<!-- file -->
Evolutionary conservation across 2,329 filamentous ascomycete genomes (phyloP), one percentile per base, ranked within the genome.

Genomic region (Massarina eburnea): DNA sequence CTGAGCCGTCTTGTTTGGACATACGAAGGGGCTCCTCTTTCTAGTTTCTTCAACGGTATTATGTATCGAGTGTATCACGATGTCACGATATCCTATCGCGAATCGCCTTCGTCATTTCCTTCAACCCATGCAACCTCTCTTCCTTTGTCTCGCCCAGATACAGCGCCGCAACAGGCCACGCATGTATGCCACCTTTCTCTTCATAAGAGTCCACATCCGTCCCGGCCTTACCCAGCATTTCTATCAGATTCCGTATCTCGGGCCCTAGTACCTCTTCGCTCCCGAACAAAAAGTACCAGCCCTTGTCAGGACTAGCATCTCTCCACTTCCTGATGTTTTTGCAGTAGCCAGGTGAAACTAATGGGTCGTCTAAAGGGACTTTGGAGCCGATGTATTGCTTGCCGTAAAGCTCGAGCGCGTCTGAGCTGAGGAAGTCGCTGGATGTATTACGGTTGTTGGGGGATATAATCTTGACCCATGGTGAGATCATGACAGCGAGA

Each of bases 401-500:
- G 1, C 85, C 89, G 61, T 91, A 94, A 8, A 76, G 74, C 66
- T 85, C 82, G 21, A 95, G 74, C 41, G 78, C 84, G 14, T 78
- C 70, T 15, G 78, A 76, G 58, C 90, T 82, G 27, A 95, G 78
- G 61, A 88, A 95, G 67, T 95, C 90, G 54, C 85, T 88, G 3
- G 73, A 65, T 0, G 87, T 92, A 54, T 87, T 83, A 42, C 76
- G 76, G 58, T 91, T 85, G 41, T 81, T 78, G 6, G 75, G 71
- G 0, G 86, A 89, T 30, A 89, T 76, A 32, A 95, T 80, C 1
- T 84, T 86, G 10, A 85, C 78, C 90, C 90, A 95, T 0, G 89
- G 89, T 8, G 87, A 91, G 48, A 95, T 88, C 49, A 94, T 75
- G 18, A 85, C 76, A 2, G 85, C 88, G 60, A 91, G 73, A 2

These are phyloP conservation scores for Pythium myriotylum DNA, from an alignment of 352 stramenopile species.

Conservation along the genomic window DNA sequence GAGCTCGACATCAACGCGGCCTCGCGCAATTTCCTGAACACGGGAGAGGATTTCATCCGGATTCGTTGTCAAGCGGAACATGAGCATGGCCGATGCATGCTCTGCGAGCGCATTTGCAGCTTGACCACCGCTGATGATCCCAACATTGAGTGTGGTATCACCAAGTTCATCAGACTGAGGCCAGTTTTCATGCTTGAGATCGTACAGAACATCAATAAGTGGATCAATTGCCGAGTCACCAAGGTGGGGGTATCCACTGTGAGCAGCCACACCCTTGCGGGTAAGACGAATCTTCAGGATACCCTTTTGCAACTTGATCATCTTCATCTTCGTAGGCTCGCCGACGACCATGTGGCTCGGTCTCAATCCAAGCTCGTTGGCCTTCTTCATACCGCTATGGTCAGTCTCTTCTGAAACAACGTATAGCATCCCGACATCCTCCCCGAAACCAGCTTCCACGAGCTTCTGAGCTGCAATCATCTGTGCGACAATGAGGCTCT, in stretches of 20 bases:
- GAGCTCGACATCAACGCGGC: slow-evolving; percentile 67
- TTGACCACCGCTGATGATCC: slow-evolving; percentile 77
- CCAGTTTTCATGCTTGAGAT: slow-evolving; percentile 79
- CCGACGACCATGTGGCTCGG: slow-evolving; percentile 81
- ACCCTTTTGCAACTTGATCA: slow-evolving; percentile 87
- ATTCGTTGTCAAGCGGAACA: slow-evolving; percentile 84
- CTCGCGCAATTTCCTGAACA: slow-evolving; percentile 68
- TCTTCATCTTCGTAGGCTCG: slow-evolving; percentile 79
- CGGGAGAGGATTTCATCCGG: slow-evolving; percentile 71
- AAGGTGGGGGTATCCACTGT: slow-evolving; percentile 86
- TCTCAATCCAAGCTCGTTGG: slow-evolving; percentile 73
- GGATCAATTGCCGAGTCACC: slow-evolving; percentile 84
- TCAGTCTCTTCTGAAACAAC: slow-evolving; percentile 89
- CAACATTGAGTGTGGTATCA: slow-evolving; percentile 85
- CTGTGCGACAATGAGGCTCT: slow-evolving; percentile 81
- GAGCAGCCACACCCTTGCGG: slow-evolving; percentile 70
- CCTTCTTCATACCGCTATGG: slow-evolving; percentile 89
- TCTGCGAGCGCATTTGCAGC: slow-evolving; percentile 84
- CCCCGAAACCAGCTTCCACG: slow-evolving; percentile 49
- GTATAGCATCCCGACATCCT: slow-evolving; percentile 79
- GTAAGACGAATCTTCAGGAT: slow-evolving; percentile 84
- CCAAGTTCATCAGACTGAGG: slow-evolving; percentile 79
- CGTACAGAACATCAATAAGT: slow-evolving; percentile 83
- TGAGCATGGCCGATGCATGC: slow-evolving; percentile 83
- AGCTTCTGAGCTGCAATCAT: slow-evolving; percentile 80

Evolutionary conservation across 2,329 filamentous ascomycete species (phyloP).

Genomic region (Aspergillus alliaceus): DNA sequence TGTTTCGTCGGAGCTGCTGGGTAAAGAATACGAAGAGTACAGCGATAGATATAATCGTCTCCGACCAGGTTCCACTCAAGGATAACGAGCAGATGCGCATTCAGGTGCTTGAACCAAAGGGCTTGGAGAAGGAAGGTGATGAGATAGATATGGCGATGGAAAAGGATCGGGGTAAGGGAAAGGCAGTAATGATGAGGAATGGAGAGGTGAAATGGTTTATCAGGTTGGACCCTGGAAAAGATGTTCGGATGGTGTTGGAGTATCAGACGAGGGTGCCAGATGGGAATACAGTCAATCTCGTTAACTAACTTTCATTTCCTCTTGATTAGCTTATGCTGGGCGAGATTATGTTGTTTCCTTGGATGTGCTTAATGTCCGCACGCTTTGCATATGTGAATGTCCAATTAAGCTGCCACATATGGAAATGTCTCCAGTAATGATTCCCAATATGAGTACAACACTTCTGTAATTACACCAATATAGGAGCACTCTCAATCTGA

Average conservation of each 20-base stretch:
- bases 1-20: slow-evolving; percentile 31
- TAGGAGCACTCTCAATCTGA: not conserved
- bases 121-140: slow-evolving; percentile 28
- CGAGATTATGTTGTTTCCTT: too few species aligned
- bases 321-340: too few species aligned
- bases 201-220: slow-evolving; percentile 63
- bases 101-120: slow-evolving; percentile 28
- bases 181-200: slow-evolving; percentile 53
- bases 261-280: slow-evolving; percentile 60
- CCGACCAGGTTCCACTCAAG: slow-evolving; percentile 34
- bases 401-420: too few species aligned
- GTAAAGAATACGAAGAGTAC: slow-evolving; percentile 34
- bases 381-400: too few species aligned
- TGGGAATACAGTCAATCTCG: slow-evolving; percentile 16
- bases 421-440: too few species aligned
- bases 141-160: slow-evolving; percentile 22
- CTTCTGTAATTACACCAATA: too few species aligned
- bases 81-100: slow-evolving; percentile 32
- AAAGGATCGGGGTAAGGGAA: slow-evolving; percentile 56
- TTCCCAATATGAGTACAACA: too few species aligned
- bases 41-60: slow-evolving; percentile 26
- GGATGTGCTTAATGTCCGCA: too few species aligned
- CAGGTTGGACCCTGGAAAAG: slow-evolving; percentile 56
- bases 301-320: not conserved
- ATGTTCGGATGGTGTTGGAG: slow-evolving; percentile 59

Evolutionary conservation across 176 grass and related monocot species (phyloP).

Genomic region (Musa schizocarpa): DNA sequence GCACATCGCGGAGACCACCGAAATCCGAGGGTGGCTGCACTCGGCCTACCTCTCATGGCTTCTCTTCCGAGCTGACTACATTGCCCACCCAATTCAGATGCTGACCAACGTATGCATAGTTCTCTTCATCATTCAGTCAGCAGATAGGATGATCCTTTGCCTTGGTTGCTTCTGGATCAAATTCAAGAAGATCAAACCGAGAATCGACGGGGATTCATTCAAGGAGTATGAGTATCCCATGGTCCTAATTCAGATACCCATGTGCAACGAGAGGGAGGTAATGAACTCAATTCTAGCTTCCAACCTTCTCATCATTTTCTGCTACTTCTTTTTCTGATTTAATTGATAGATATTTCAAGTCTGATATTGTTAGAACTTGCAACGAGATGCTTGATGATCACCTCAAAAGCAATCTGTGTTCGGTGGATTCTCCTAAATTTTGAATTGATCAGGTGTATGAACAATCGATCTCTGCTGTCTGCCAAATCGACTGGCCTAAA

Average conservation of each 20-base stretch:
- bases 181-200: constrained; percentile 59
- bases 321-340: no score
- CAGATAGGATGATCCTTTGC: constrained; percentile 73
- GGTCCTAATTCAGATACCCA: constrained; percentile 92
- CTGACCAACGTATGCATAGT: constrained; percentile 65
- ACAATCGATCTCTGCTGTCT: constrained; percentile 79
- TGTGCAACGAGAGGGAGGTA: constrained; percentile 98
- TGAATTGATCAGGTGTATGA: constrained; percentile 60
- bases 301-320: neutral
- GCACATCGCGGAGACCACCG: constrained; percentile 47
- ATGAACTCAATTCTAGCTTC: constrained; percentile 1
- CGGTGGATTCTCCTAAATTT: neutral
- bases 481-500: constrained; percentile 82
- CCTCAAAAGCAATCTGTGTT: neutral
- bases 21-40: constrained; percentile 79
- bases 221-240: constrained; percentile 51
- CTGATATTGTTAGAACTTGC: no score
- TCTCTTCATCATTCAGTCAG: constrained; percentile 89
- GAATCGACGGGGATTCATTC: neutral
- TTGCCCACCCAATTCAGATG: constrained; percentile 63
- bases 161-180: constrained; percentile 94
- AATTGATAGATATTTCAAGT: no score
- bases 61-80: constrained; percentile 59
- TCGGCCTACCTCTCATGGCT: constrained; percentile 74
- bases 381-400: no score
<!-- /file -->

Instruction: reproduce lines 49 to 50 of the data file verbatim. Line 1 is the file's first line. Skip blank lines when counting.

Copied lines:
- bases 201-220: slow-evolving; percentile 63
- bases 101-120: slow-evolving; percentile 28